Three Nancy Mitford Novels

Recently (well, last time in Bavaria), I read three novels by Nancy Mitford. Nancy Mitford was the oldest of the (in)famous Mitford sisters, members of an English aristocratic family. They were famous for their eccentricity and their politics, ranging from fascism to communism. One of the sisters was friend of Hitler’s, another married a leader of British fascists. Another sister was a communist. Several of them wrote novels or memoirs. Nancy Mitford was the chief writer of the lot, writing novel, biographies, and shorter pieces, such as essays and reviews. One of these days I would like to read a biography about them, as I think it would be fascinating (maybe horrifying in parts).

I don’t remember what made me pick up Nancy Mitford’s novels, but I really enjoyed them. They are very well written and entertaining to read – just what I needed after spending three hours driving to Bavaria. The three novels all deal with lives of more-or-less eccentric English (or French) aristocrats during the first half of the 20th century. They are nostalgic, sometimes funny, sometimes tragic. They show the bad (for instance, some of the characters are quite xenophobic and denigrate people of other races and nations) as well as the good.

The three novels I read all revolved around the problems of love and marriage and how the passing years affect families. Just a little bit like more modern and realistic Georgette Heyer novels (which are, however, a lot more light-hearted and always have a happy end). Nancy Mitford’s novels can be tragic in places and don’t necessarily have happy ends. The characters sometimes fail or make the best of circumstances and just muddle through, as one does in life.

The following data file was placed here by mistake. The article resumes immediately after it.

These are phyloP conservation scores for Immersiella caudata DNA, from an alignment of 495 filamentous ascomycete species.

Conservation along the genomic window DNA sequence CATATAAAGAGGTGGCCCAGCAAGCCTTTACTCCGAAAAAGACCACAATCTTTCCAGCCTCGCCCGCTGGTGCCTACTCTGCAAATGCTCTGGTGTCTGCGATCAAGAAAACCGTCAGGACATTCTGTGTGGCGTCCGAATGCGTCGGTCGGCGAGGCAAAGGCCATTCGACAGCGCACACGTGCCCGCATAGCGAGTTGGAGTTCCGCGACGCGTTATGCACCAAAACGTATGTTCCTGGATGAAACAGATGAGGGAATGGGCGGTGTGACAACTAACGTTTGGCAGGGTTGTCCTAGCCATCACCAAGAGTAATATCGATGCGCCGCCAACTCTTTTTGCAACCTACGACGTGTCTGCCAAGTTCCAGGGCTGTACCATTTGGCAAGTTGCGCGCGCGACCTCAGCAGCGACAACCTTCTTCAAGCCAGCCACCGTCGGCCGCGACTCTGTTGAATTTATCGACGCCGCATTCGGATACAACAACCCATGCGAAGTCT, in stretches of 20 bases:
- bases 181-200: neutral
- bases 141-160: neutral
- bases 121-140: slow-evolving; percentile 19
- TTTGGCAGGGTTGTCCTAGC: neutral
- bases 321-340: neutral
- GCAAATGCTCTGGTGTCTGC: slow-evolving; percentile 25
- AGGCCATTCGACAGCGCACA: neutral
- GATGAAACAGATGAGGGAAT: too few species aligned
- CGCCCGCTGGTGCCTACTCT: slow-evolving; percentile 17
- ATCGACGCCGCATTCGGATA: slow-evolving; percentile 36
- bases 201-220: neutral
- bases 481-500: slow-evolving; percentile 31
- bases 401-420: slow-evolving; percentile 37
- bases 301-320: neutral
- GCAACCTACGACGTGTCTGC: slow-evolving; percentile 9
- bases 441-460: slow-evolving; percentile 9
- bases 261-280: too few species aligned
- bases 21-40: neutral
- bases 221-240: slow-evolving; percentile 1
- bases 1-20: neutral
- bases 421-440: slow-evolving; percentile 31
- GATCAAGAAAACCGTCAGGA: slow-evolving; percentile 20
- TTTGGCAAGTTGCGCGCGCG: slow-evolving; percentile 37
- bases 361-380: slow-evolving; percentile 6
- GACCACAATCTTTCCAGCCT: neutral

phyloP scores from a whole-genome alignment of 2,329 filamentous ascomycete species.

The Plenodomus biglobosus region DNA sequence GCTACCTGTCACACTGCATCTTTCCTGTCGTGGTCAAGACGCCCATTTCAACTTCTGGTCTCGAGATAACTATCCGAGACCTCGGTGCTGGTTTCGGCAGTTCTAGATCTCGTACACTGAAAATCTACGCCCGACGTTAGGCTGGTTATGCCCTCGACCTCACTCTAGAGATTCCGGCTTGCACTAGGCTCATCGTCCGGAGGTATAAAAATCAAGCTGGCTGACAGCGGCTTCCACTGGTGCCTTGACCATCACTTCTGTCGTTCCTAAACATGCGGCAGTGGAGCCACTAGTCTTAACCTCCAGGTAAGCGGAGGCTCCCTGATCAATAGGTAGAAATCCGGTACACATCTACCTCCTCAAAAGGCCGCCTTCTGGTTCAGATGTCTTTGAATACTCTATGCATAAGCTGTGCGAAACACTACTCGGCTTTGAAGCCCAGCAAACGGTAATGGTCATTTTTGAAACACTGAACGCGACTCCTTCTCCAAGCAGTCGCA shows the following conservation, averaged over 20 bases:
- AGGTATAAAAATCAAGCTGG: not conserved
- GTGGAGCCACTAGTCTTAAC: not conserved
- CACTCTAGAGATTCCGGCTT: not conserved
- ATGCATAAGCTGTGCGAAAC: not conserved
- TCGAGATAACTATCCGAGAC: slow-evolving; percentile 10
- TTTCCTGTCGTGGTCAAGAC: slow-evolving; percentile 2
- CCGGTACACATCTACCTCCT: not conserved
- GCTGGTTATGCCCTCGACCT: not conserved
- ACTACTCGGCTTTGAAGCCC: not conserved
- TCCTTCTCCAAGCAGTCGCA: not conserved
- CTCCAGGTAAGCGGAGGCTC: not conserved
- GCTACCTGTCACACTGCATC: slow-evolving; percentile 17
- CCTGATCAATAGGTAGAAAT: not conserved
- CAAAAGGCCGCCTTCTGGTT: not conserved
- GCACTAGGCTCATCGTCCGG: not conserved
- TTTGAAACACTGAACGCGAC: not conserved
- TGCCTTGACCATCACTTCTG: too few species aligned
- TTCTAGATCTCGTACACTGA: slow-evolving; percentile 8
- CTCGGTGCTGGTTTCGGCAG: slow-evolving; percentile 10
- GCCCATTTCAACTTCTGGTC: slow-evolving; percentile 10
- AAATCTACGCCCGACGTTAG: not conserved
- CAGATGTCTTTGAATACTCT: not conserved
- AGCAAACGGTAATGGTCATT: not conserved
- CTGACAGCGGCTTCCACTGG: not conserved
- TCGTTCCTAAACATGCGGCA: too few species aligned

These are the three novels I read:


The Pursuit of Love

The novel tells the story of the Radlett family, especially of Linda, one of the daughters. It’s told by Fanny, a cousin who has been abandoned by her flighty mother and is brought up in normal circumstances by an aunt. In contrast, her cousins, the Radlett children, have an unconventional upbringing and some of them, especially Linda, have unconventional lives. I find Fanny very interesting. She seems to live vicariously though the exploits of her cousins, especially those of her best friend Linda, but we only learn a few asides about her own life without the Radletts.

Linda is very romantic and eager to fall in love, especially after the marriage of her older sister. Unfortunately, her romantic ways of looking at the world lead her astray. She falls in love with the conservative scion of a banking family (with German roots) and marries him despite both families being against the match. She has a daughter, Moira, whom she dislikes, and she is advised to have no other children, as Moira’s birth was difficult.

After some years Linda leaves her banker husband and hooks up with a communist, who is more interested in saving the world than in Linda. Interestingly, this lover takes Linda out of England to France, where she becomes, after she has left her communist, the mistress of a French duke. She has finally found the love of her life. But things are complicated by the advent of WWII…